The legend and the rediscovery of the pearl
The earlyest writings about the pearl orginate from China, India,
and Ceylon prior to the widely practiced peartl-cult of the Romans.
According to an ancient Hindu book dated 1000 B.C., the Rigveda
mentions "Krishna bringing up pearls for his daughter's weddig
deep from the ocean." The Romans historian Linius Secundus
considered pearls the most valuable gifts during the first Century
B.C. . To amuse Antonius, Cleopatra proved her huge wealth by
dissolving an invaluable pearl in a glass of vinegar, and then,
by drinking the slolution.
The cult of the pearl is thousands of years old and the tradition
of this cult is very much alive today, at the treshold of the
21st century. 1996 is considered the year of the pearl's return
to the world of fashion. This spectacular figt of nature becomes
the focus of the media while women suddenly find an irresistible
value in its charm. As of today, the pearl's growing popularity
contnues to be unbroken thanks to its spectacular, mystical and
The pears's magical influence upon women can be best appreciated
in Adler's quote:
"In its depth is the magical powr as the human eye is unable
to rest upon it's surface. Consider is warning! Like the warm
and dark torpical ocean of the night, the Tahitian pearl irresistibly
draws you into is self"
There are several types of the "
true" cultured pearl
Even today, pearls grow without human intervention but only
one in about every twenty-thousandth shell. Like a precious "stone"
of the aquatic medium, pearl can grow in fresh or salt water oystes.
Growing cultured pears in fresh water dates back into antiquity.
95% of the world's pearl supply is grown in the fresh water pearl-farms
of Japan, USA and of China.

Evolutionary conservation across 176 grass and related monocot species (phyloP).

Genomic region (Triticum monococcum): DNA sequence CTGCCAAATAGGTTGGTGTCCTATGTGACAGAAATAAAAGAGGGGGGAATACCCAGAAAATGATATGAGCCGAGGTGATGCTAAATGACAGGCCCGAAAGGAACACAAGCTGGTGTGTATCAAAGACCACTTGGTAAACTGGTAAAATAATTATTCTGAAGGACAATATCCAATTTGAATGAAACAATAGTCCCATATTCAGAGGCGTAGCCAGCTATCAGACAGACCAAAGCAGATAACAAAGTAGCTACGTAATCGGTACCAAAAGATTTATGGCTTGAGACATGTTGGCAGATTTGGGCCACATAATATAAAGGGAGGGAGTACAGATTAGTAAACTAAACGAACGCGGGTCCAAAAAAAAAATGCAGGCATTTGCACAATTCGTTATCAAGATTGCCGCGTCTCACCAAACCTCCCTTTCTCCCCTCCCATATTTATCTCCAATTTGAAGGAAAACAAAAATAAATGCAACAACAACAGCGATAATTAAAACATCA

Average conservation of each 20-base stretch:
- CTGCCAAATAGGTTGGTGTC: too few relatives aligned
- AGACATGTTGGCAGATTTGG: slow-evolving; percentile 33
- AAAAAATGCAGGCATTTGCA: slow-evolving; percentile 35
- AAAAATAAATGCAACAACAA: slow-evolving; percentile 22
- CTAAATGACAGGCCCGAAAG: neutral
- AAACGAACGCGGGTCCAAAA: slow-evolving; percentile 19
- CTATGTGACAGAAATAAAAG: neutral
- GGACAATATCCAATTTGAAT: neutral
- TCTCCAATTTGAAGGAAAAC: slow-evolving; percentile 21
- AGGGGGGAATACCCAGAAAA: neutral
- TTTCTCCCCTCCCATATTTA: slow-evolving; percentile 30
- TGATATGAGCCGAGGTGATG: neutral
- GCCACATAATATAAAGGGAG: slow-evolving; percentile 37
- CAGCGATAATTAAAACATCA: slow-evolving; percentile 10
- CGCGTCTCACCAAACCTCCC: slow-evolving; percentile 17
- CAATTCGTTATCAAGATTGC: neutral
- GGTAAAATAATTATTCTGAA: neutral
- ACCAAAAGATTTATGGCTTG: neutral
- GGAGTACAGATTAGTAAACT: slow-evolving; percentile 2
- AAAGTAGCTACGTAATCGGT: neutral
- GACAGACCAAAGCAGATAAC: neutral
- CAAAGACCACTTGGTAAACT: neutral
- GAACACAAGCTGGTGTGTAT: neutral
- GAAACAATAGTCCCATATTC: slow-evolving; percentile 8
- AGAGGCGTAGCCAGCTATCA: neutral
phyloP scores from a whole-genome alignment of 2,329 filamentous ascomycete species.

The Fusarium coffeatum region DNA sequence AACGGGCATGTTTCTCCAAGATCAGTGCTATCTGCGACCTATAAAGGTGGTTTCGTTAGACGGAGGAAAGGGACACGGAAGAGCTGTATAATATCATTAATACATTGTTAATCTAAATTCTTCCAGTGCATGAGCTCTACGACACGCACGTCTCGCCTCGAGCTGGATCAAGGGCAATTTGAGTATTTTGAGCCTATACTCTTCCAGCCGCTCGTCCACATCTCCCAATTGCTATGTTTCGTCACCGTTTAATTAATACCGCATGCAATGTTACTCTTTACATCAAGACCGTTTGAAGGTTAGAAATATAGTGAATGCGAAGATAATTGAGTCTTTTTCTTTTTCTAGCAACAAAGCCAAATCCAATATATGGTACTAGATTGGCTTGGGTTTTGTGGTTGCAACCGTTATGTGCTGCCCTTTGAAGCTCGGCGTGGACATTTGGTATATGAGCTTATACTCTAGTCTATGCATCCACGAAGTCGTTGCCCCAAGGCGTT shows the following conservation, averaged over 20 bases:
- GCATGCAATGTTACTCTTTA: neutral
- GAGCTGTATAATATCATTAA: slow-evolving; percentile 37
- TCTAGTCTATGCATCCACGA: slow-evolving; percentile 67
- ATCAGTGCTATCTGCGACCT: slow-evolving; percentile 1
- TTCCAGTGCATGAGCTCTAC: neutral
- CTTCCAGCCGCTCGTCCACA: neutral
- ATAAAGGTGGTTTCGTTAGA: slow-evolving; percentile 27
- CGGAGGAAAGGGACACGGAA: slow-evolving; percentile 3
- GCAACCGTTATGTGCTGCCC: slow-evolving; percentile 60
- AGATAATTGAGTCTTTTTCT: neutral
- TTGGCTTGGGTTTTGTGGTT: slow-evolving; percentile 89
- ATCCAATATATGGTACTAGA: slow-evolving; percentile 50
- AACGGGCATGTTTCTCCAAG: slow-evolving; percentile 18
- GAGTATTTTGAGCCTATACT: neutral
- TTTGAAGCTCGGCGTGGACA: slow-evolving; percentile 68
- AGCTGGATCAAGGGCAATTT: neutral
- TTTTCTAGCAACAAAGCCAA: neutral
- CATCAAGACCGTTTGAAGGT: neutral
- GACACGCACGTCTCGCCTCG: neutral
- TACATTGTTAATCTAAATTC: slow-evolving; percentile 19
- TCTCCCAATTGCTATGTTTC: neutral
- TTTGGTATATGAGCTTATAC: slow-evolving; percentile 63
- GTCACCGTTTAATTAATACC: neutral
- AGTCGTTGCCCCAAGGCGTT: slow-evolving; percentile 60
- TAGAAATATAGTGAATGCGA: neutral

There are about 70 species of shells capable of growing pearls
in sea or salt water. Most of these belong to the Pinctada species.
Some shell ar valuable and sought for their outer shell while
others are sought for the pearl that can be found inside of them.
Two groups of shell belong to the latter types:
- the Pinctada Martensii or Fucata shellfish that are indigenous
to the waters of Japan, China and Korea-teh Akoya pearls grow
- The Pinctada Maxima and the Margaritifera belong to the second
gorup of shellfish, and they are indigenous to the waters of the
Mikimoto developed the technology for growing cultured pearls
by using the Pinctada Martensii shellfish. The future of the Akoya
pearl from Japan is gradually overshadowed by concerns of environmental
pollution and the growing production of an increasingly better
quality and more attractive sweet-water pearl form China. It takes
after the Japanese Akoya but the substantially less expensive
Chinese pearl often misleads the specialist and has a competitive
edge on the market.
The pearls of the South Seas
Among the giant shells of the Pinctada family grows a pearl which
is justly and respectfully called "queen of all pearls."
The giant Pinctada Maxima lives in waters 20-100 meters deep and
is indigenous to the shores Thailand, Indonesia, th Philipoines,
Papua New Guinea and Horthern Australia. On the other hand, the
Margaritifera is indigenous to the coral reefs found in the
turquoise water of French Polynesia. These Types of pearls are
of considerable sizes and they are breathtakingly beautiful with
their forever changing shades of colors. Because of their thick
layers they are most durable but they can only be found in limited
numbers. For these reasons, they are sought after by prestigious
jewelers and by customers with high standards and better than
Most of the pearls that grow in the shells of the silever and
gold necked Pinctada Maximaare, are produded on the farms of the
Australian, Indonesian and Philippines Islands. Their harvest
exceeds 7 tons annually. The black-lipped Pinctada Margaritifer
shellfish is indigenous to the pearl farms of the French-Polynesian
Tuamotu islands; the harvest of the special pearl that grows in
these shells is around 6 tons annuallywhereas the first-class
output does not exceed more than 60 kilograms. It takes several